Let’s do CSI

Let's DO CSI

 

Warnings:

a. Majority of the content of this case was taken from the original ITIL CSI book

b. On different points customized notes are added to clarify the limitation

c. In reality CSI is critical to an organization and can be complicated as well; here we kept it very simple and straight

c. Read at your own risk

Let’s start with the common trends:

1.Somewhere something is broken, suddenly a improvement activity starts

2.A new leader came onboard and made a noise big enough to make everyone move, thus, improvement plans and actions

3.Things are stable, people forget there was an improvement plans that were started once

Well, all are wrong, ITIL says, Improvement must be a continuous activity. To ensure that the technical operation is completely aligned with the business requirements and being measured, monitored and operated in a controlled manner, CSI is a must.

Question is how can we do that?

Okay, let’s see how we can do that and if we can relate this to a practical example. But before we get down to how, we need to recall our knowledge on two concepts from ITIL – Deming cycle and CSI model.

 

Deming Cycle:

The concept was developed by W. Edwards Deming who formulated 14 points of attention for managers. For quality improvement he proposed Deming cycle or circle which consist of 4 key stages – Plan, Do, Check and Act.

At the stages of implementation of CSI and application of CSI in service management processes, Deming cycle plays very critical role.

Pic 01: Deming Cycle

It is very common in the real world that, unless the leaders pay serious attention most of the action plans either lack the “check” state or the “act” state. Often times an incident triggers the action plan or improvement activity and as the current crisis becomes the main priority, expectation for immediate result drive the actions towards to the state of “Act” or “Do” without a proper end-to-end planning; this tendency lacks the bigger view and the concerns of long term follow up or future use of the lesson learnt from that particular case.

 

Continuous Service Improvement (CSI) Model:

Improvement at any service operation organization could be done from dozens of different perspectives, in short all those scopes or steps could be summarized into the following six steps:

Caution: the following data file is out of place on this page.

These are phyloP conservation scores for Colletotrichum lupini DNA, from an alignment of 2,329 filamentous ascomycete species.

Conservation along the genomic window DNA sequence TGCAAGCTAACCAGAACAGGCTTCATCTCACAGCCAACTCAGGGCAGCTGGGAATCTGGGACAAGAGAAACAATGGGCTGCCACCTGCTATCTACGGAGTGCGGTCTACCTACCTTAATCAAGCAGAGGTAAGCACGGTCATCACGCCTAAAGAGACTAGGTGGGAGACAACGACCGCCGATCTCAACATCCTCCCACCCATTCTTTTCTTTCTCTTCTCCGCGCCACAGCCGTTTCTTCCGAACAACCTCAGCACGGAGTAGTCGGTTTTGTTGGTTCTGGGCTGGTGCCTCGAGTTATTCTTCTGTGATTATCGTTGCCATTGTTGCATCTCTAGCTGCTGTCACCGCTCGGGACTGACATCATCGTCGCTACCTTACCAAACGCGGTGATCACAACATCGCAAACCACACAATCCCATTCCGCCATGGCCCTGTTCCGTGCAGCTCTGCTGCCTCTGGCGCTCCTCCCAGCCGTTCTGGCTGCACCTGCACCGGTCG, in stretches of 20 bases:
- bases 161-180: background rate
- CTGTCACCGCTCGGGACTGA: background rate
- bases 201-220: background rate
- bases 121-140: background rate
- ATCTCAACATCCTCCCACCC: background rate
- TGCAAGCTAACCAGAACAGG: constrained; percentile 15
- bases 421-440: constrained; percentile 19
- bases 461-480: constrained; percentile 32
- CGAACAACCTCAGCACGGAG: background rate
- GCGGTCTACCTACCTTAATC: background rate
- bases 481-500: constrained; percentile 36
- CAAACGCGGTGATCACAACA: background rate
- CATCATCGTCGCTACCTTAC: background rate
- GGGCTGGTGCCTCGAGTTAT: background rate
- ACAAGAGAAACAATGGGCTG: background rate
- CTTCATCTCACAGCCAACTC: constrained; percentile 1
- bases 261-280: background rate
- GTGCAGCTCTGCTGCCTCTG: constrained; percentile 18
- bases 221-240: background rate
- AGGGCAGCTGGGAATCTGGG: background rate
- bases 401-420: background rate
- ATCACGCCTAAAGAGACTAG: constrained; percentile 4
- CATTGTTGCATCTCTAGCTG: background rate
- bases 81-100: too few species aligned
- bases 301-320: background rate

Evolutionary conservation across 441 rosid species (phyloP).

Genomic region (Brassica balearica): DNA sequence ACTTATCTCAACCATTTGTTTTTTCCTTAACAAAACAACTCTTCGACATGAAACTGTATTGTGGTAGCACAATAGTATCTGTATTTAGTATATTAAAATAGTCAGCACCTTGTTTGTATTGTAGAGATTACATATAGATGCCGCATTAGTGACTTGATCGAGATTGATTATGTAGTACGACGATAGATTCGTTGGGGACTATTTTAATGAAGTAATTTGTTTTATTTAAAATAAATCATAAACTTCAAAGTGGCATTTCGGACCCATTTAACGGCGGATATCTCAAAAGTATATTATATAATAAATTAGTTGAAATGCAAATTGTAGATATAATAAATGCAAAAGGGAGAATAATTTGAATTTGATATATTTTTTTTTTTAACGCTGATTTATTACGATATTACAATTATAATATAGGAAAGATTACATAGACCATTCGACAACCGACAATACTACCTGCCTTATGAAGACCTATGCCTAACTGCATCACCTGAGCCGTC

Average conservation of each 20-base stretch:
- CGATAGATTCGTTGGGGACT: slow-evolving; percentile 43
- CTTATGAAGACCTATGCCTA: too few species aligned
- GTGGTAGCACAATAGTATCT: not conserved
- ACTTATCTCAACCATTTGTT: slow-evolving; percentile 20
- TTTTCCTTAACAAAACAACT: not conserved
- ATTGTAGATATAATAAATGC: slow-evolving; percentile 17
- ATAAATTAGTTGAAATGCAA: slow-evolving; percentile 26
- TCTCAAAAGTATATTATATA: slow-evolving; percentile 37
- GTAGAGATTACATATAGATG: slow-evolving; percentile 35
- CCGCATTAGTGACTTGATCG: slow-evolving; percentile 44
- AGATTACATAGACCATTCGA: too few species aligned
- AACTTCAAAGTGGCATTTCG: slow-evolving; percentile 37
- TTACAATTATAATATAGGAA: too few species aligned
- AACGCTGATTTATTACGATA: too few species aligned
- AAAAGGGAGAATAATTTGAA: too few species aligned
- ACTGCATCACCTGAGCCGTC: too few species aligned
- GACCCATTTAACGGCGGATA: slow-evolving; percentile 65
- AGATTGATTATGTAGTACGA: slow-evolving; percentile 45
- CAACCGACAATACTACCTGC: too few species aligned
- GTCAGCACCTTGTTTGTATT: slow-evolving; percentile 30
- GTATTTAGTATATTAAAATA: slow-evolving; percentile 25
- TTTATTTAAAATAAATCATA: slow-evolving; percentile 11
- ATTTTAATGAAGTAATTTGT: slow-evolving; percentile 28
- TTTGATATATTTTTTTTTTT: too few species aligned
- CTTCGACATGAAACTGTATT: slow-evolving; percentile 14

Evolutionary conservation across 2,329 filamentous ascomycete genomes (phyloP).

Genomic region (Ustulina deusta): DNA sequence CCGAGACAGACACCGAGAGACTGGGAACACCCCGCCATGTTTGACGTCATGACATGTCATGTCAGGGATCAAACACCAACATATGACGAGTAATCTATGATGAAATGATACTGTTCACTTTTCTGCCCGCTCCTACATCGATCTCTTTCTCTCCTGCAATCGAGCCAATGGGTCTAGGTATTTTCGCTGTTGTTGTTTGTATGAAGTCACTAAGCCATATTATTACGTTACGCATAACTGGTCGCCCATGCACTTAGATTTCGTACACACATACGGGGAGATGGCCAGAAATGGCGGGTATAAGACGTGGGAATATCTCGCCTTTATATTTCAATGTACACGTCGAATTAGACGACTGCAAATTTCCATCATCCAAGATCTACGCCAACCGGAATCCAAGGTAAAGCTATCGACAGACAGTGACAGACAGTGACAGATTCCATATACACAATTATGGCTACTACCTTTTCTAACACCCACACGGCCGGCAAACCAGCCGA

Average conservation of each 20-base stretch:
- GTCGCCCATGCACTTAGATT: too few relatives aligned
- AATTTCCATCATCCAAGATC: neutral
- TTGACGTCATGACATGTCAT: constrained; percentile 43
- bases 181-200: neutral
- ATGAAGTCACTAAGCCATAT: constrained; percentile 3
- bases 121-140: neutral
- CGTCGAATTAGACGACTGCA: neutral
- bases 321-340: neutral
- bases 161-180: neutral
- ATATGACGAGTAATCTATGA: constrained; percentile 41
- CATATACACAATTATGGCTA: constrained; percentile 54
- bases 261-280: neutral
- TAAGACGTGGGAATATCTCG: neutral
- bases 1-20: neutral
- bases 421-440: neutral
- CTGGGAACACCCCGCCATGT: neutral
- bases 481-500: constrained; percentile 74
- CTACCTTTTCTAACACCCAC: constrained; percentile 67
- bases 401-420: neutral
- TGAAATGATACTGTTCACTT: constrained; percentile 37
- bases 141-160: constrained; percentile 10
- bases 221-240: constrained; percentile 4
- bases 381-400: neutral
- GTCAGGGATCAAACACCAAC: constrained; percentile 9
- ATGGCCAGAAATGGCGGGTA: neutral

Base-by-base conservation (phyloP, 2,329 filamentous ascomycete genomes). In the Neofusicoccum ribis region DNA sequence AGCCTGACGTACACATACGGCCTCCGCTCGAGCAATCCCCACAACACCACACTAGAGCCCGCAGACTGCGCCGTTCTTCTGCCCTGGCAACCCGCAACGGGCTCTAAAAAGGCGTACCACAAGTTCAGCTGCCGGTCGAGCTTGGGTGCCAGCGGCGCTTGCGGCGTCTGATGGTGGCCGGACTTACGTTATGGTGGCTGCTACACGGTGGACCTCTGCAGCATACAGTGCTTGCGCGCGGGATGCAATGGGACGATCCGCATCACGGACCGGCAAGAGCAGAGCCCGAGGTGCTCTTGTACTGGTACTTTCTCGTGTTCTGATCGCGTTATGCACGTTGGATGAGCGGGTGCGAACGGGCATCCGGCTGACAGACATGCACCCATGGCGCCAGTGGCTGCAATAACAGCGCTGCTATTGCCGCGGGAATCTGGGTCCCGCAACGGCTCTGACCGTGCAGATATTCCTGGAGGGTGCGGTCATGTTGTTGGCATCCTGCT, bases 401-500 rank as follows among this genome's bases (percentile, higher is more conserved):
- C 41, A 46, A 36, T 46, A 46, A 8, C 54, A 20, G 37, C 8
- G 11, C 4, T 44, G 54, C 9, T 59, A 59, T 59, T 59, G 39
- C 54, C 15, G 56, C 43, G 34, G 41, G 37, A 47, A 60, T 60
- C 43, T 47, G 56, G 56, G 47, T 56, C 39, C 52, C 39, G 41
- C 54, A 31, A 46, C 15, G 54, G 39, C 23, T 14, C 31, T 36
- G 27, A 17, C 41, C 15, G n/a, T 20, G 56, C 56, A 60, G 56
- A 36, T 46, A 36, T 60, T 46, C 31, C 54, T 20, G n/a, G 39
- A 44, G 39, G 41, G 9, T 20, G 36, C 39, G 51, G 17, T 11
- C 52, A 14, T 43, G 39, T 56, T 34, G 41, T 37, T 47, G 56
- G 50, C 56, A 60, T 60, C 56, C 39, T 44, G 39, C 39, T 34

1.What is the vision

·Define the vision

·Define the mission

·Define the goals

2.Where are we now

·Record the current state

·Establish the baseline

3.Where do we want to be

·Set the targets

·Target must follow the SMART principle (Specific, Measurable Achievable, Relevant, Time-based)

4.How do we get there?

·Set action plans

·Assign owners

·Deadlines

·Processes

5.Did we get there?

·Define matrices and measurement criterion

·Set the measurements in place

·Assess the progress

6.How do we keep the momentum going

·Ensure supporting processes

·Ensure support from IMS

·Identify CSF

·Enable the platform

 Pic 02: CSI Model

Note: If you have already read the CSI book, I take you are familiar with 7 step improvement process from the text. As we understand, the model described above and the 7 step process both covers the same ground and they aren’t many differences. The 7 step process will give a reader more specifics on actions at different stages whereas the model above describes it from more of a high level perspective and allows the professionals to set their own criteria’s at the each step of the 7 step process.

 

Let’s relate:

For obvious reasons, we cannot take a whole organization as example to demonstrate the case; we will rather take a common unit, which is a front line of a technical operation. This unit goes by different names in the industry such as Front office, NOC, Surveillance, SOC etc. Whatever we call it the main functionalities it performs are (1) monitor the network 24X7, (2) do front line of incident management, (3) entertain service requests (depends on the organizational policy) (4) act as SPOC for the external (mostly) customers etc. We understand almost every technical organization or service provider has a unit like this and they play a critical role in the business.

Moving forward we will try to implement the two concepts we just discussed above in this functional unit of the organization and for the convenience of the reader, actions and findings we came across while doing the implementation are grouped according to the the exact terminology used in the model.

1.What is the Vision?

a.Vision

i.Faults are well managed, properly handled, relevant parties were notified efficiently and effectively